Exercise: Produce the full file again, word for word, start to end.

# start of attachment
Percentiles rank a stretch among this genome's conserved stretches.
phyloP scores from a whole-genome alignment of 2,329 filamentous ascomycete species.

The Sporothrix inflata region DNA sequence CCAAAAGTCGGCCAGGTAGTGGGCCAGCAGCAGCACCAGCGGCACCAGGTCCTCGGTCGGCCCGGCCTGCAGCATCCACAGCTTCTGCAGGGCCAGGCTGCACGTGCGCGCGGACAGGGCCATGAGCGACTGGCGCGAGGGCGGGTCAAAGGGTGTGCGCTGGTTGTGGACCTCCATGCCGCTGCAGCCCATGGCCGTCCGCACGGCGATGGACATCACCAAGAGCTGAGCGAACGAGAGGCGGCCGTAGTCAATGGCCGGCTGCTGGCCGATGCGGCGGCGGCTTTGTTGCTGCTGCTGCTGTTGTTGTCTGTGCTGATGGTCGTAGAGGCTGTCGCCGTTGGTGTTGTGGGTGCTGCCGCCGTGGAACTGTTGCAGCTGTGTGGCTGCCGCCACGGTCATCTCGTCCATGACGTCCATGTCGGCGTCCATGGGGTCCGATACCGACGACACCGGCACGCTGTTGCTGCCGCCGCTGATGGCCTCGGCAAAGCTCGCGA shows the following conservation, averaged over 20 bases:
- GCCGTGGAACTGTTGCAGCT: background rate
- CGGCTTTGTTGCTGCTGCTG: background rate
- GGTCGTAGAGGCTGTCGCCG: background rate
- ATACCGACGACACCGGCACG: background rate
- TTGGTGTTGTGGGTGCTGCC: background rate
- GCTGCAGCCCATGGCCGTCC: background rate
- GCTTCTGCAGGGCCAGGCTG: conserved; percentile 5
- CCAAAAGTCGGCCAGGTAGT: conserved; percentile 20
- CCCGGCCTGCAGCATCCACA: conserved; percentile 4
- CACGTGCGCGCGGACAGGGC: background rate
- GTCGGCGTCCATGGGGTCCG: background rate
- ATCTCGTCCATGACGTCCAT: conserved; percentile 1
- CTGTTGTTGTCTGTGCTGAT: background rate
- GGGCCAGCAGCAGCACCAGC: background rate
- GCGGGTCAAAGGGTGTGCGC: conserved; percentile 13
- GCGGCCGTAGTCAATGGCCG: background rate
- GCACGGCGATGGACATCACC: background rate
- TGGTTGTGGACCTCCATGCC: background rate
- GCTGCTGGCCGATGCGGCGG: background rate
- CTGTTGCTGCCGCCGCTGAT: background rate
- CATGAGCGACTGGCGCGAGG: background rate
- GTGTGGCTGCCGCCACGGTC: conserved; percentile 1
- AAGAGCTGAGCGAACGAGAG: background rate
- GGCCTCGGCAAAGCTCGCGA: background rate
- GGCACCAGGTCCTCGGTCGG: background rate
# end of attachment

Percentiles rank a stretch among this genome's conserved stretches.
phyloP scores from a whole-genome alignment of 2,329 filamentous ascomycete species.

The Sporothrix inflata region DNA sequence CCAAAAGTCGGCCAGGTAGTGGGCCAGCAGCAGCACCAGCGGCACCAGGTCCTCGGTCGGCCCGGCCTGCAGCATCCACAGCTTCTGCAGGGCCAGGCTGCACGTGCGCGCGGACAGGGCCATGAGCGACTGGCGCGAGGGCGGGTCAAAGGGTGTGCGCTGGTTGTGGACCTCCATGCCGCTGCAGCCCATGGCCGTCCGCACGGCGATGGACATCACCAAGAGCTGAGCGAACGAGAGGCGGCCGTAGTCAATGGCCGGCTGCTGGCCGATGCGGCGGCGGCTTTGTTGCTGCTGCTGCTGTTGTTGTCTGTGCTGATGGTCGTAGAGGCTGTCGCCGTTGGTGTTGTGGGTGCTGCCGCCGTGGAACTGTTGCAGCTGTGTGGCTGCCGCCACGGTCATCTCGTCCATGACGTCCATGTCGGCGTCCATGGGGTCCGATACCGACGACACCGGCACGCTGTTGCTGCCGCCGCTGATGGCCTCGGCAAAGCTCGCGA shows the following conservation, averaged over 20 bases:
- GCCGTGGAACTGTTGCAGCT: background rate
- CGGCTTTGTTGCTGCTGCTG: background rate
- GGTCGTAGAGGCTGTCGCCG: background rate
- ATACCGACGACACCGGCACG: background rate
- TTGGTGTTGTGGGTGCTGCC: background rate
- GCTGCAGCCCATGGCCGTCC: background rate
- GCTTCTGCAGGGCCAGGCTG: conserved; percentile 5
- CCAAAAGTCGGCCAGGTAGT: conserved; percentile 20
- CCCGGCCTGCAGCATCCACA: conserved; percentile 4
- CACGTGCGCGCGGACAGGGC: background rate
- GTCGGCGTCCATGGGGTCCG: background rate
- ATCTCGTCCATGACGTCCAT: conserved; percentile 1
- CTGTTGTTGTCTGTGCTGAT: background rate
- GGGCCAGCAGCAGCACCAGC: background rate
- GCGGGTCAAAGGGTGTGCGC: conserved; percentile 13
- GCGGCCGTAGTCAATGGCCG: background rate
- GCACGGCGATGGACATCACC: background rate
- TGGTTGTGGACCTCCATGCC: background rate
- GCTGCTGGCCGATGCGGCGG: background rate
- CTGTTGCTGCCGCCGCTGAT: background rate
- CATGAGCGACTGGCGCGAGG: background rate
- GTGTGGCTGCCGCCACGGTC: conserved; percentile 1
- AAGAGCTGAGCGAACGAGAG: background rate
- GGCCTCGGCAAAGCTCGCGA: background rate
- GGCACCAGGTCCTCGGTCGG: background rate